Need further convincing?  As I was writing this blog entry, a story flashed up on my Sky News feed.  The story had broken that day and involved ex Facebook executive Chamath Palihapitiya. He was voicing his concern over our unhealthy relationship with social media sites and how this manifests in our attaching importance to gratification, not fulfilment.  In his words:-

“The short-term, dopamine-driven feedback loops we’ve created are destroying how society works. We are in a really bad state of affairs right now.”

 “We curate our lives around this perceived sense of perfection because we get rewarded in these short term signals – hearts, likes, thumbs up.”
So, the bad guy in all of this really isn’t cosmetic surgery at all.   The real issue lies with the diet of illusion and pursuit of perfection that our Millenials are being continually force-fed – every single day. As a result,  it should be no great surprise when they’re turning to solutions that offer a short term buzz.  It therefore should also be no surprise, that they’re becoming addicted in the process.

 

 

Fifty Shades of Gray: Why your half century is the ideal time to spice up your fashion life!

by , on
17th August 2017

I speak to A LOT of women over fifty in my job, many of whom are finding themselves somewhat lost in the world of fashion.   Retirement, a change of job/lifestyle and changes in body shape; all play their part in wrong-footing their previous notions of what suited them and what clothes to actually buy.

Whilst there are quite literally hundreds of blogs centred around fashion for the twenties, thirties and even forties; come the half century mark, inspiration admittedly dries up a little.  But it is out there – if you look.  So, as a start and along with my top six tips; why not take a look at my Pinterest boards?  You’ll see that far from being relegated to fashion wilderness, fifty plus is the ideal time to add some variety to your wardrobe!

Tip#1 – if in doubt, start with a classic capsule wardrobe. 

It will never hurt to have a wardrobe that starts with great fashion staples.  A capsule collection of around twenty five different pieces will allow you to create literally dozens  of different looks. Classics work on all ages and if you buy right, will last for seasons to come.  The most important thing here is to spend time finding these key items in the colours and cuts that work best for you.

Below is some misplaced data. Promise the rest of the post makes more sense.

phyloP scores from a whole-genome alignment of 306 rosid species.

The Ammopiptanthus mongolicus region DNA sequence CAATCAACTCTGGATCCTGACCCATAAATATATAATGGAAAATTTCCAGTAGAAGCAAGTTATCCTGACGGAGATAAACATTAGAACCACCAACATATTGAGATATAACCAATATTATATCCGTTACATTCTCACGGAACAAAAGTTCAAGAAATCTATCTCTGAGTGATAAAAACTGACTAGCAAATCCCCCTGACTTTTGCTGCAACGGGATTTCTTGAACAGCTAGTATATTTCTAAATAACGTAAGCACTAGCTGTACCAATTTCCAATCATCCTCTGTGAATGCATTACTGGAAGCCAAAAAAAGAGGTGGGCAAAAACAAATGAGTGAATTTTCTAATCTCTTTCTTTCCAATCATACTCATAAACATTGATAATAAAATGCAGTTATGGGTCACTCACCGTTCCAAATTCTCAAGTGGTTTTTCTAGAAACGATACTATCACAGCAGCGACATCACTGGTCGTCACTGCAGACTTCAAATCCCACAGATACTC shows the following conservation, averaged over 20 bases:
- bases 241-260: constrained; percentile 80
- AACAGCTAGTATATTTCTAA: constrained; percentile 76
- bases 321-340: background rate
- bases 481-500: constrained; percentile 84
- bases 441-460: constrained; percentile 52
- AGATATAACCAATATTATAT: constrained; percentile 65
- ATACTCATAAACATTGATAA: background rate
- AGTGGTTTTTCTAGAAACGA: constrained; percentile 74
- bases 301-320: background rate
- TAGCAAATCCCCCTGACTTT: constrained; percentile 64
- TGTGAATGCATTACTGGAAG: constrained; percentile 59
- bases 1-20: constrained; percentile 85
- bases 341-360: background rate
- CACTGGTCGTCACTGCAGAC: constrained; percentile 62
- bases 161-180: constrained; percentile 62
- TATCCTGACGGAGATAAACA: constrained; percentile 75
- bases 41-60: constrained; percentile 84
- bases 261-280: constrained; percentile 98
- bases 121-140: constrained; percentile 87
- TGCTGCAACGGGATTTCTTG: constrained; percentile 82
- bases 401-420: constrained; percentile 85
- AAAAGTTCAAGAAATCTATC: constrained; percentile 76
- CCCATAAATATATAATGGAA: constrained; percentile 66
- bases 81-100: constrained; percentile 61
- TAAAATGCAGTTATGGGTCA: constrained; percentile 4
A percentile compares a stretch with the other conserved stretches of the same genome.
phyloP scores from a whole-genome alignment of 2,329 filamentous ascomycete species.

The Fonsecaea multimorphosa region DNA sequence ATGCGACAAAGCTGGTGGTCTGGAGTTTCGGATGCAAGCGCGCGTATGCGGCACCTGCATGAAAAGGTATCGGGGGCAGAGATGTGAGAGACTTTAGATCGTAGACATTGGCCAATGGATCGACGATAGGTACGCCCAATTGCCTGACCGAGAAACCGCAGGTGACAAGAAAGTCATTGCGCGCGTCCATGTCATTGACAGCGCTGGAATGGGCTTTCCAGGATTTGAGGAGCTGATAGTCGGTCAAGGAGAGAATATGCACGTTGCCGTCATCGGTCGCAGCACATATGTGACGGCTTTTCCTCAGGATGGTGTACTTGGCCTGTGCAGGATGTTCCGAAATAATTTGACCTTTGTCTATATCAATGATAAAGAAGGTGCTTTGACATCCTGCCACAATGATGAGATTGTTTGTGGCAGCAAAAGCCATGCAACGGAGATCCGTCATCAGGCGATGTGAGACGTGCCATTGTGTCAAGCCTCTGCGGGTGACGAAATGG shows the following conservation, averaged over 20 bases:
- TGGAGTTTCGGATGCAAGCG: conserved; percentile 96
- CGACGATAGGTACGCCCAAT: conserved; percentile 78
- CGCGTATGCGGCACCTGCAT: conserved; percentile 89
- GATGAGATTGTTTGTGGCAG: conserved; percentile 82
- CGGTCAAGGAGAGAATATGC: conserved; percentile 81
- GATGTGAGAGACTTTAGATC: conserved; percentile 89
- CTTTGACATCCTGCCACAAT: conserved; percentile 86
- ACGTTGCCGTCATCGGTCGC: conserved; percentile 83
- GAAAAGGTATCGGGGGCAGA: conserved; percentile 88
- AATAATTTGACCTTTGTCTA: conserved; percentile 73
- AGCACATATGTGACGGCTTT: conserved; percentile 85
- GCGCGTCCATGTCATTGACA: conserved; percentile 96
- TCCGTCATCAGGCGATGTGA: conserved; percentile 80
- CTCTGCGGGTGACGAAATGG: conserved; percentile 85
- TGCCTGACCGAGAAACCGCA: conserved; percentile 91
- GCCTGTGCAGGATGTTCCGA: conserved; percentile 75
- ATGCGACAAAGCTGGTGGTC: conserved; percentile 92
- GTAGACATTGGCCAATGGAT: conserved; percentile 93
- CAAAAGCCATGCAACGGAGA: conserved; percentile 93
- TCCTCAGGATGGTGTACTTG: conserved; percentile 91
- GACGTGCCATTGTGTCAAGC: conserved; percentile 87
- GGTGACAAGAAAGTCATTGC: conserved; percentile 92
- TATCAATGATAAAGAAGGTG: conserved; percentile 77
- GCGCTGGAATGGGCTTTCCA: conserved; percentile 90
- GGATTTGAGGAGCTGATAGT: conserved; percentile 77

The great thing about starting here is that it gives you the opportunity to switch in “seasonal” pieces, knowing that they will work with at least a couple of items in your existing wardrobe.  You will ultimately feel more comfortable in taking the odd risk, if you know you’ve got a great foundation to fall back on.

Tip#2 Accessories are your best friend.

(………Before we go any further with tip #2, does anyone know the name of these two fashion icons?  I think they’re from The Nederlands and I’d love to feature them more. Quite why they are not already Internet sensations already, is beyond me).  

To me; they are the perfect example of how dressing in an age-appropriate manner, needn’t be boring or conform to expected stereotypes.   I look at these two and think what great company they’d be for lunch (can you just imagine the stories they’d have to tell)?  From the punk-y touches to the great tailoring, their amazing sense of style IS ALL in the little touches.

Think about it for a second.  If you took away the sassy shoes, berets, coloured leather gloves, silk scarves, designer specs and ties, the impact would be completely diminished.  Make no mistake, these outfits take time and effort to plan but the end result is more than worth it.

I’ve always thought that older women have the ability to pull off big statement accessories in a way that younger females generally just can’t.  So make this the time to experiment with finding great pieces that really amp up your outfits and make your style individual to you.  You needn’t go mad – a great tote bag in a fabulous colour, a pair of leopard print loafers or a stunning statement necklace can all totally transform a look.  In stepping a little outside of your comfort zone, you can make a massive difference in how you look.  Experimentation, never did any harm!

#Tip 3 – stay away from fads and trends.

The biggest concern I hear from women over fifty is “I don’t want to look like mutton dressed as lamb” and it’s a valid point.  No-one wants to look like they’re desperately trying to relive their youth via the medium of fashion.  Here’s a case in point.